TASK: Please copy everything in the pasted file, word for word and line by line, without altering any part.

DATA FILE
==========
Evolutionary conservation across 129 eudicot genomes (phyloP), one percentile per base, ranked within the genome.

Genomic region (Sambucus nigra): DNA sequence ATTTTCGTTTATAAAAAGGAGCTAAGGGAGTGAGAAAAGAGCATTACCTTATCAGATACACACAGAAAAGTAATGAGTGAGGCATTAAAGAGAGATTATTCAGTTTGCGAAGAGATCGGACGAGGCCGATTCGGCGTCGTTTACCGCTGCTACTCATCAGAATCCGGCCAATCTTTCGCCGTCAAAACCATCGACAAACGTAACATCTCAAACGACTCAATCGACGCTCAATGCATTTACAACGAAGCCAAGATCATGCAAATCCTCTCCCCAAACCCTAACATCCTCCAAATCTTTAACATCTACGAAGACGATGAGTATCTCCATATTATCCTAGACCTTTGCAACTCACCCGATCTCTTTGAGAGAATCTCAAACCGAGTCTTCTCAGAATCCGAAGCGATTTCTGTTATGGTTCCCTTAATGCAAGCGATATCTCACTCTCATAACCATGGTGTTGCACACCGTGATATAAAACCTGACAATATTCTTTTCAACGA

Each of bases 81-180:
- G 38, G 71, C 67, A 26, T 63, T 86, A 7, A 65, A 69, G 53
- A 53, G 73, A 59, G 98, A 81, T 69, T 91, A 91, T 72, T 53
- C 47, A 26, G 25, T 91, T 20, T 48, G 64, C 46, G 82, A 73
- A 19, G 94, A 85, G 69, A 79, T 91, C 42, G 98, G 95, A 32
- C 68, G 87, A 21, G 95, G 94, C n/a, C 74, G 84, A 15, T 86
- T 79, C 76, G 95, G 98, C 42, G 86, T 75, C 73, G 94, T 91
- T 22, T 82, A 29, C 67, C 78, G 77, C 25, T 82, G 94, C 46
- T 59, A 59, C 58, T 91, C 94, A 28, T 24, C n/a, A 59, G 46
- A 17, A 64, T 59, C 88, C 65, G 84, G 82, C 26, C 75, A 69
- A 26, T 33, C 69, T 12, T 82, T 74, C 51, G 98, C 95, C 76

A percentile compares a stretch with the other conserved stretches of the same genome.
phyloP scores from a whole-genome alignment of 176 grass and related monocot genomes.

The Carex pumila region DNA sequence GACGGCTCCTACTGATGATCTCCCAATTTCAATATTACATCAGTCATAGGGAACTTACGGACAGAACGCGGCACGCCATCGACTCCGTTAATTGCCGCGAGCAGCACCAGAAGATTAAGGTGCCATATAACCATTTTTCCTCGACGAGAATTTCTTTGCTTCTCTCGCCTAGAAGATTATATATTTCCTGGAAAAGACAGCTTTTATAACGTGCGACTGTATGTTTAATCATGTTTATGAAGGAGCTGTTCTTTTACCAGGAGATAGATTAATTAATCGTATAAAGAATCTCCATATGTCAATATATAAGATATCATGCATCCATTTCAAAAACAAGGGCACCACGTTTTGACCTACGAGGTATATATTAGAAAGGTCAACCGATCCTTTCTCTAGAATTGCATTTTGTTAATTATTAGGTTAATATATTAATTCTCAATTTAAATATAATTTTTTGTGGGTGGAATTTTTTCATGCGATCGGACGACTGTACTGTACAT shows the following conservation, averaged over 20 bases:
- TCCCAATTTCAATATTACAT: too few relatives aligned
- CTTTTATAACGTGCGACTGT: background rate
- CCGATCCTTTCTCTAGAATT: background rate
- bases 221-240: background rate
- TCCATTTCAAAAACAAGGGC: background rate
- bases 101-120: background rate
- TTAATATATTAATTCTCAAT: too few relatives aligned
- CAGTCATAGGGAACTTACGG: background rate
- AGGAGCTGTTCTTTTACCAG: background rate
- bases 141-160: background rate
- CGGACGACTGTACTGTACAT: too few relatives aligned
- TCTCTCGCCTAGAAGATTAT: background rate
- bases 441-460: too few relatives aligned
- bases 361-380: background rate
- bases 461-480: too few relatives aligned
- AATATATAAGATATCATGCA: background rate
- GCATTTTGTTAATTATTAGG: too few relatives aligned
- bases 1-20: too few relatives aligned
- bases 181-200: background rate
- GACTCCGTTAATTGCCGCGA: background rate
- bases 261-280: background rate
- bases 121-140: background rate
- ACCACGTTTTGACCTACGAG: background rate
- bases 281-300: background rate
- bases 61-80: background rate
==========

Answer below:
Evolutionary conservation across 129 eudicot genomes (phyloP), one percentile per base, ranked within the genome.

Genomic region (Sambucus nigra): DNA sequence ATTTTCGTTTATAAAAAGGAGCTAAGGGAGTGAGAAAAGAGCATTACCTTATCAGATACACACAGAAAAGTAATGAGTGAGGCATTAAAGAGAGATTATTCAGTTTGCGAAGAGATCGGACGAGGCCGATTCGGCGTCGTTTACCGCTGCTACTCATCAGAATCCGGCCAATCTTTCGCCGTCAAAACCATCGACAAACGTAACATCTCAAACGACTCAATCGACGCTCAATGCATTTACAACGAAGCCAAGATCATGCAAATCCTCTCCCCAAACCCTAACATCCTCCAAATCTTTAACATCTACGAAGACGATGAGTATCTCCATATTATCCTAGACCTTTGCAACTCACCCGATCTCTTTGAGAGAATCTCAAACCGAGTCTTCTCAGAATCCGAAGCGATTTCTGTTATGGTTCCCTTAATGCAAGCGATATCTCACTCTCATAACCATGGTGTTGCACACCGTGATATAAAACCTGACAATATTCTTTTCAACGA

Each of bases 81-180:
- G 38, G 71, C 67, A 26, T 63, T 86, A 7, A 65, A 69, G 53
- A 53, G 73, A 59, G 98, A 81, T 69, T 91, A 91, T 72, T 53
- C 47, A 26, G 25, T 91, T 20, T 48, G 64, C 46, G 82, A 73
- A 19, G 94, A 85, G 69, A 79, T 91, C 42, G 98, G 95, A 32
- C 68, G 87, A 21, G 95, G 94, C n/a, C 74, G 84, A 15, T 86
- T 79, C 76, G 95, G 98, C 42, G 86, T 75, C 73, G 94, T 91
- T 22, T 82, A 29, C 67, C 78, G 77, C 25, T 82, G 94, C 46
- T 59, A 59, C 58, T 91, C 94, A 28, T 24, C n/a, A 59, G 46
- A 17, A 64, T 59, C 88, C 65, G 84, G 82, C 26, C 75, A 69
- A 26, T 33, C 69, T 12, T 82, T 74, C 51, G 98, C 95, C 76

A percentile compares a stretch with the other conserved stretches of the same genome.
phyloP scores from a whole-genome alignment of 176 grass and related monocot genomes.

The Carex pumila region DNA sequence GACGGCTCCTACTGATGATCTCCCAATTTCAATATTACATCAGTCATAGGGAACTTACGGACAGAACGCGGCACGCCATCGACTCCGTTAATTGCCGCGAGCAGCACCAGAAGATTAAGGTGCCATATAACCATTTTTCCTCGACGAGAATTTCTTTGCTTCTCTCGCCTAGAAGATTATATATTTCCTGGAAAAGACAGCTTTTATAACGTGCGACTGTATGTTTAATCATGTTTATGAAGGAGCTGTTCTTTTACCAGGAGATAGATTAATTAATCGTATAAAGAATCTCCATATGTCAATATATAAGATATCATGCATCCATTTCAAAAACAAGGGCACCACGTTTTGACCTACGAGGTATATATTAGAAAGGTCAACCGATCCTTTCTCTAGAATTGCATTTTGTTAATTATTAGGTTAATATATTAATTCTCAATTTAAATATAATTTTTTGTGGGTGGAATTTTTTCATGCGATCGGACGACTGTACTGTACAT shows the following conservation, averaged over 20 bases:
- TCCCAATTTCAATATTACAT: too few relatives aligned
- CTTTTATAACGTGCGACTGT: background rate
- CCGATCCTTTCTCTAGAATT: background rate
- bases 221-240: background rate
- TCCATTTCAAAAACAAGGGC: background rate
- bases 101-120: background rate
- TTAATATATTAATTCTCAAT: too few relatives aligned
- CAGTCATAGGGAACTTACGG: background rate
- AGGAGCTGTTCTTTTACCAG: background rate
- bases 141-160: background rate
- CGGACGACTGTACTGTACAT: too few relatives aligned
- TCTCTCGCCTAGAAGATTAT: background rate
- bases 441-460: too few relatives aligned
- bases 361-380: background rate
- bases 461-480: too few relatives aligned
- AATATATAAGATATCATGCA: background rate
- GCATTTTGTTAATTATTAGG: too few relatives aligned
- bases 1-20: too few relatives aligned
- bases 181-200: background rate
- GACTCCGTTAATTGCCGCGA: background rate
- bases 261-280: background rate
- bases 121-140: background rate
- ACCACGTTTTGACCTACGAG: background rate
- bases 281-300: background rate
- bases 61-80: background rate